Father Kenneth Doyle

Q. I am surprised by the number of people who regularly leave church immediately after receiving the Eucharist. In the diary of St. Faustina, Jesus says how sad he is that people treat him as a dead object and busy themselves with other things.

It is distracting and disruptive of my own personal prayer when I see these people head directly to the exits. This is the closest and most holy time we have to spend with the Lord. Am I being overly sensitive about the actions of others? (Louisville, Kentucky)

A. St. Philip Neri, the saintly parish priest in 16th-century Italy, once noticed that a member of his congregation would regularly leave Mass immediately after receiving Communion, and he decided that the man needed to be taught a lesson.

So the following Sunday, St. Neri assigned two Mass servers to accompany the man with lighted candles out of the church and down the street. The man, of course, returned demanding an explanation, which gave St. Neri a chance to explain the importance of taking time to thank God for the gift of the Eucharist.

It bothers me, as it does you, to see people rush out to their cars right after taking the host — although I’ve never had the courage to use the same pedagogical technique as St. Philip Neri!

Your question makes me think of what Elizabeth said at Mary’s visitation; in shocked surprise, Elizabeth asked her cousin, “And how does this happen to me, that the mother of my Lord should come to me?” Even more, each of us should be struck with awe that God himself in the person of Jesus has deemed us worthy of a visit.

In “Inaestimabile Donum,” his 1980 instruction on the Eucharist, St. John Paul II reminded us that we should not “omit to make a proper thanksgiving after Communion” — perhaps with some moments of silence “or also after the celebration, if possible, by staying behind to pray for a suitable time.”

Q. Is there anything that can be done at a local Catholic school about the parent of a student who has a violent and criminal background? My own child was just beginning her Catholic school education when I crossed paths with this dangerous individual.

Knowing his history, I informed the school principal. I was assured that this man would not be allowed to assist in any of the school children’s activities but that his children were welcome to remain as students at the school. While I understand that his own actions should not reflect on his children, I wonder whether his violent potential should be at the expense of others.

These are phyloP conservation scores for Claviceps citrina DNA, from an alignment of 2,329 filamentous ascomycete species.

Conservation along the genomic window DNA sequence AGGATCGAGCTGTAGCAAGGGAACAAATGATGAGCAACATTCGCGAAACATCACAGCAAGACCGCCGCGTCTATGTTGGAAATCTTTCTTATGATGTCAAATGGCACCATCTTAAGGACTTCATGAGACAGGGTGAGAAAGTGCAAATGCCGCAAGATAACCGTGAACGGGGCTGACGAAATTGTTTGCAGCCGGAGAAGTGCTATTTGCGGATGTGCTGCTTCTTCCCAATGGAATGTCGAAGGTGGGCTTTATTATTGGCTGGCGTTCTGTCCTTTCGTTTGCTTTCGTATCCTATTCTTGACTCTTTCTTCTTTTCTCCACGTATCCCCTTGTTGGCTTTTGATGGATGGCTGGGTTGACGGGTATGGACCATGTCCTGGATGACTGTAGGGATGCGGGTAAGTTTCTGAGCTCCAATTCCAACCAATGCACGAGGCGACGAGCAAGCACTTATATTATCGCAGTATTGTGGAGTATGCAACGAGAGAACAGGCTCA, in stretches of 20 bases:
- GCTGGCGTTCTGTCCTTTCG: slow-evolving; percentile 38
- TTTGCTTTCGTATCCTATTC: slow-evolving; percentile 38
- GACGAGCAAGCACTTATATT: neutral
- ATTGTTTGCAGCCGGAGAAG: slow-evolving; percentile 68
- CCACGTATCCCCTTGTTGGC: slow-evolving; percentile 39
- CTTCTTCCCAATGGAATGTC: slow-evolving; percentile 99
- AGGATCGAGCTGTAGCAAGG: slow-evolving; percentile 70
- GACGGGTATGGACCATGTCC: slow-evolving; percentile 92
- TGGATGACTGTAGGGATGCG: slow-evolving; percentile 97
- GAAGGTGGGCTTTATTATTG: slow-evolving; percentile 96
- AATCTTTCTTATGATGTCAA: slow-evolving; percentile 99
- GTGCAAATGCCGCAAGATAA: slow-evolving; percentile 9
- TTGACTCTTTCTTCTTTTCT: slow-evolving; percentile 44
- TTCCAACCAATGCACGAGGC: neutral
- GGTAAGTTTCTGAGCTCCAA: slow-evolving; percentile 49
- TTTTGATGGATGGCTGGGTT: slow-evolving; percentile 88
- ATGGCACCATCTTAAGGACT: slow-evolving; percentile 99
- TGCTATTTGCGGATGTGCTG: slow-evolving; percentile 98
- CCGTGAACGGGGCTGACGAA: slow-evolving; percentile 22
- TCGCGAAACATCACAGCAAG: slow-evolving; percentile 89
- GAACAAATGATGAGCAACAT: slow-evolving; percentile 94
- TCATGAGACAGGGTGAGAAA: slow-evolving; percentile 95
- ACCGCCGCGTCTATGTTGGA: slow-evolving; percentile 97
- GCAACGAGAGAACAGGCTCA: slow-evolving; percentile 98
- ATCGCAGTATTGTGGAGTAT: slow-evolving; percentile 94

I felt strongly enough that I withdrew my own daughter from this school and enrolled her in a different Catholic school, but my heart still goes out to the other innocent children and uninformed parents. While I know that this man is not a registered sex offender and I am not really sure what legal convictions he has had, I believe that he has been arrested for rape, disorderly conduct, abduction, felonious assault, menacing, intimidation and more — for things that he has done from 15 years ago until the present day.

My moral compass is telling me that it is my duty to do more than I have done; am I right in this conviction, or should I drop the issue? (City of origin withheld)

A. I believe that you have done all that you needed to do by putting the school on notice. Certainly, the principal is as concerned for the students’ welfare as you are and would take all necessary precautions to keep the children out of harm’s way. And if the man’s arrest record is as extensive as you describe, I would think that the other school parents have surely been forewarned.

To be honest, that this individual is not a registered sex offender and that you are not certain about any convictions causes me to wonder whether your concerns may be founded in part on rumor and hearsay. But you were right to share your apprehensions with the school principal and, in so doing, have discharged your moral duty.


Questions may be sent to Father Kenneth Doyle at askfatherdoyle@gmail.com and 30 Columbia Circle Dr., Albany, New York 12203.